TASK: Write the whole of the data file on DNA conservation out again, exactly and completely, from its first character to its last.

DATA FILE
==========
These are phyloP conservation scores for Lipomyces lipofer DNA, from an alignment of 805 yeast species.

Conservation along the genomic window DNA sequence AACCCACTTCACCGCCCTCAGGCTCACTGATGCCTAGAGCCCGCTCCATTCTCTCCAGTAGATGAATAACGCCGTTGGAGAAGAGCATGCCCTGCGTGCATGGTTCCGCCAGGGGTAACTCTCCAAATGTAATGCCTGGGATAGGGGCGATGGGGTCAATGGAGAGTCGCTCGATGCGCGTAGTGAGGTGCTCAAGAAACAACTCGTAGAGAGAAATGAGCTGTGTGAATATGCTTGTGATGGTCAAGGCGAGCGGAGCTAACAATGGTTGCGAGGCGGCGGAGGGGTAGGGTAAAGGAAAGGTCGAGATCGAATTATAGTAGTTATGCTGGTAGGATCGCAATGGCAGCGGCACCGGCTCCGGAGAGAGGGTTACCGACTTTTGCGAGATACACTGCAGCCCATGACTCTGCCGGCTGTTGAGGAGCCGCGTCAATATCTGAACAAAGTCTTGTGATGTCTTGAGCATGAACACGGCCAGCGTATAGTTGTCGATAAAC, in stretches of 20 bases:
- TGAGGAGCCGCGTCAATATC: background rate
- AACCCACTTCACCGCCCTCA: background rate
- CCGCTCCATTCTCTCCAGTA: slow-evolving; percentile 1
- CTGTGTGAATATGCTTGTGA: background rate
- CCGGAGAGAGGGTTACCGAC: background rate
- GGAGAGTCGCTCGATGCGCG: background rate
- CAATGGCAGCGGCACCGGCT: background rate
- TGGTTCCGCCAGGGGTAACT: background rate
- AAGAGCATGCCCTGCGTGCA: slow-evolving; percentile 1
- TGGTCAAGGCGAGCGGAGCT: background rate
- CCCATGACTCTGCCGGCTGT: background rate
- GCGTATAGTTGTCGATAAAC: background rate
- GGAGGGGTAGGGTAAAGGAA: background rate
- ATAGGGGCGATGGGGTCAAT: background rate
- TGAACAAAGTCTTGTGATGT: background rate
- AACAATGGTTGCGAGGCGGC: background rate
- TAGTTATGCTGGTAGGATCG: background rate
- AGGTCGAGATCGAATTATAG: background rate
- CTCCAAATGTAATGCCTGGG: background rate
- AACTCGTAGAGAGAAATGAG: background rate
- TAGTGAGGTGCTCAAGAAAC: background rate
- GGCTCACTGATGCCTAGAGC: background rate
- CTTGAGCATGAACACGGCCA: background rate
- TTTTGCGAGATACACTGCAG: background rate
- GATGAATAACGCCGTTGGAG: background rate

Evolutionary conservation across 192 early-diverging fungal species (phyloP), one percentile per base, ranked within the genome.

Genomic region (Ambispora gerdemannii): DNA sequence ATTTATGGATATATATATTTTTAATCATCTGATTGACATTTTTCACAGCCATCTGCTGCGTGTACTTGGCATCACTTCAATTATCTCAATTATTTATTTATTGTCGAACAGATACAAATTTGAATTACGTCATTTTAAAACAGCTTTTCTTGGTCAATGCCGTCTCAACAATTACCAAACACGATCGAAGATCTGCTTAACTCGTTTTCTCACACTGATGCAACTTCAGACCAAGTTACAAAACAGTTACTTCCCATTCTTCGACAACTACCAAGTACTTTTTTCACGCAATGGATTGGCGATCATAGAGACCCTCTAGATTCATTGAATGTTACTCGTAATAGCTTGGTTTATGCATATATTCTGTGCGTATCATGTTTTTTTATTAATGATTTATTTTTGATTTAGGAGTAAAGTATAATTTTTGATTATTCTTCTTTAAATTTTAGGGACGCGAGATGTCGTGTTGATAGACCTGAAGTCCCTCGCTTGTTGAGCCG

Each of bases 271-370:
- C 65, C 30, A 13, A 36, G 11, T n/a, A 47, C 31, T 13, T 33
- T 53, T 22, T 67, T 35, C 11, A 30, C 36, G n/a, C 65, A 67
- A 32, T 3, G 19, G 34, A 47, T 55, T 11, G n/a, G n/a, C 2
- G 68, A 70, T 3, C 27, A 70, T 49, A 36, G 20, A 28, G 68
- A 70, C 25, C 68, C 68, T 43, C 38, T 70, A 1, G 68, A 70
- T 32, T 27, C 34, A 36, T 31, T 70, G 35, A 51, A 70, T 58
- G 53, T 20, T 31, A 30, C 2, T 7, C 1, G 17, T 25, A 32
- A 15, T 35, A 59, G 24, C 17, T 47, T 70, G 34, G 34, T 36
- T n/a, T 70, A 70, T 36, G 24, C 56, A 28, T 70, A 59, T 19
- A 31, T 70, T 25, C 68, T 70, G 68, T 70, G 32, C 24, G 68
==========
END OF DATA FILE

These are phyloP conservation scores for Lipomyces lipofer DNA, from an alignment of 805 yeast species.

Conservation along the genomic window DNA sequence AACCCACTTCACCGCCCTCAGGCTCACTGATGCCTAGAGCCCGCTCCATTCTCTCCAGTAGATGAATAACGCCGTTGGAGAAGAGCATGCCCTGCGTGCATGGTTCCGCCAGGGGTAACTCTCCAAATGTAATGCCTGGGATAGGGGCGATGGGGTCAATGGAGAGTCGCTCGATGCGCGTAGTGAGGTGCTCAAGAAACAACTCGTAGAGAGAAATGAGCTGTGTGAATATGCTTGTGATGGTCAAGGCGAGCGGAGCTAACAATGGTTGCGAGGCGGCGGAGGGGTAGGGTAAAGGAAAGGTCGAGATCGAATTATAGTAGTTATGCTGGTAGGATCGCAATGGCAGCGGCACCGGCTCCGGAGAGAGGGTTACCGACTTTTGCGAGATACACTGCAGCCCATGACTCTGCCGGCTGTTGAGGAGCCGCGTCAATATCTGAACAAAGTCTTGTGATGTCTTGAGCATGAACACGGCCAGCGTATAGTTGTCGATAAAC, in stretches of 20 bases:
- TGAGGAGCCGCGTCAATATC: background rate
- AACCCACTTCACCGCCCTCA: background rate
- CCGCTCCATTCTCTCCAGTA: slow-evolving; percentile 1
- CTGTGTGAATATGCTTGTGA: background rate
- CCGGAGAGAGGGTTACCGAC: background rate
- GGAGAGTCGCTCGATGCGCG: background rate
- CAATGGCAGCGGCACCGGCT: background rate
- TGGTTCCGCCAGGGGTAACT: background rate
- AAGAGCATGCCCTGCGTGCA: slow-evolving; percentile 1
- TGGTCAAGGCGAGCGGAGCT: background rate
- CCCATGACTCTGCCGGCTGT: background rate
- GCGTATAGTTGTCGATAAAC: background rate
- GGAGGGGTAGGGTAAAGGAA: background rate
- ATAGGGGCGATGGGGTCAAT: background rate
- TGAACAAAGTCTTGTGATGT: background rate
- AACAATGGTTGCGAGGCGGC: background rate
- TAGTTATGCTGGTAGGATCG: background rate
- AGGTCGAGATCGAATTATAG: background rate
- CTCCAAATGTAATGCCTGGG: background rate
- AACTCGTAGAGAGAAATGAG: background rate
- TAGTGAGGTGCTCAAGAAAC: background rate
- GGCTCACTGATGCCTAGAGC: background rate
- CTTGAGCATGAACACGGCCA: background rate
- TTTTGCGAGATACACTGCAG: background rate
- GATGAATAACGCCGTTGGAG: background rate

Evolutionary conservation across 192 early-diverging fungal species (phyloP), one percentile per base, ranked within the genome.

Genomic region (Ambispora gerdemannii): DNA sequence ATTTATGGATATATATATTTTTAATCATCTGATTGACATTTTTCACAGCCATCTGCTGCGTGTACTTGGCATCACTTCAATTATCTCAATTATTTATTTATTGTCGAACAGATACAAATTTGAATTACGTCATTTTAAAACAGCTTTTCTTGGTCAATGCCGTCTCAACAATTACCAAACACGATCGAAGATCTGCTTAACTCGTTTTCTCACACTGATGCAACTTCAGACCAAGTTACAAAACAGTTACTTCCCATTCTTCGACAACTACCAAGTACTTTTTTCACGCAATGGATTGGCGATCATAGAGACCCTCTAGATTCATTGAATGTTACTCGTAATAGCTTGGTTTATGCATATATTCTGTGCGTATCATGTTTTTTTATTAATGATTTATTTTTGATTTAGGAGTAAAGTATAATTTTTGATTATTCTTCTTTAAATTTTAGGGACGCGAGATGTCGTGTTGATAGACCTGAAGTCCCTCGCTTGTTGAGCCG

Each of bases 271-370:
- C 65, C 30, A 13, A 36, G 11, T n/a, A 47, C 31, T 13, T 33
- T 53, T 22, T 67, T 35, C 11, A 30, C 36, G n/a, C 65, A 67
- A 32, T 3, G 19, G 34, A 47, T 55, T 11, G n/a, G n/a, C 2
- G 68, A 70, T 3, C 27, A 70, T 49, A 36, G 20, A 28, G 68
- A 70, C 25, C 68, C 68, T 43, C 38, T 70, A 1, G 68, A 70
- T 32, T 27, C 34, A 36, T 31, T 70, G 35, A 51, A 70, T 58
- G 53, T 20, T 31, A 30, C 2, T 7, C 1, G 17, T 25, A 32
- A 15, T 35, A 59, G 24, C 17, T 47, T 70, G 34, G 34, T 36
- T n/a, T 70, A 70, T 36, G 24, C 56, A 28, T 70, A 59, T 19
- A 31, T 70, T 25, C 68, T 70, G 68, T 70, G 32, C 24, G 68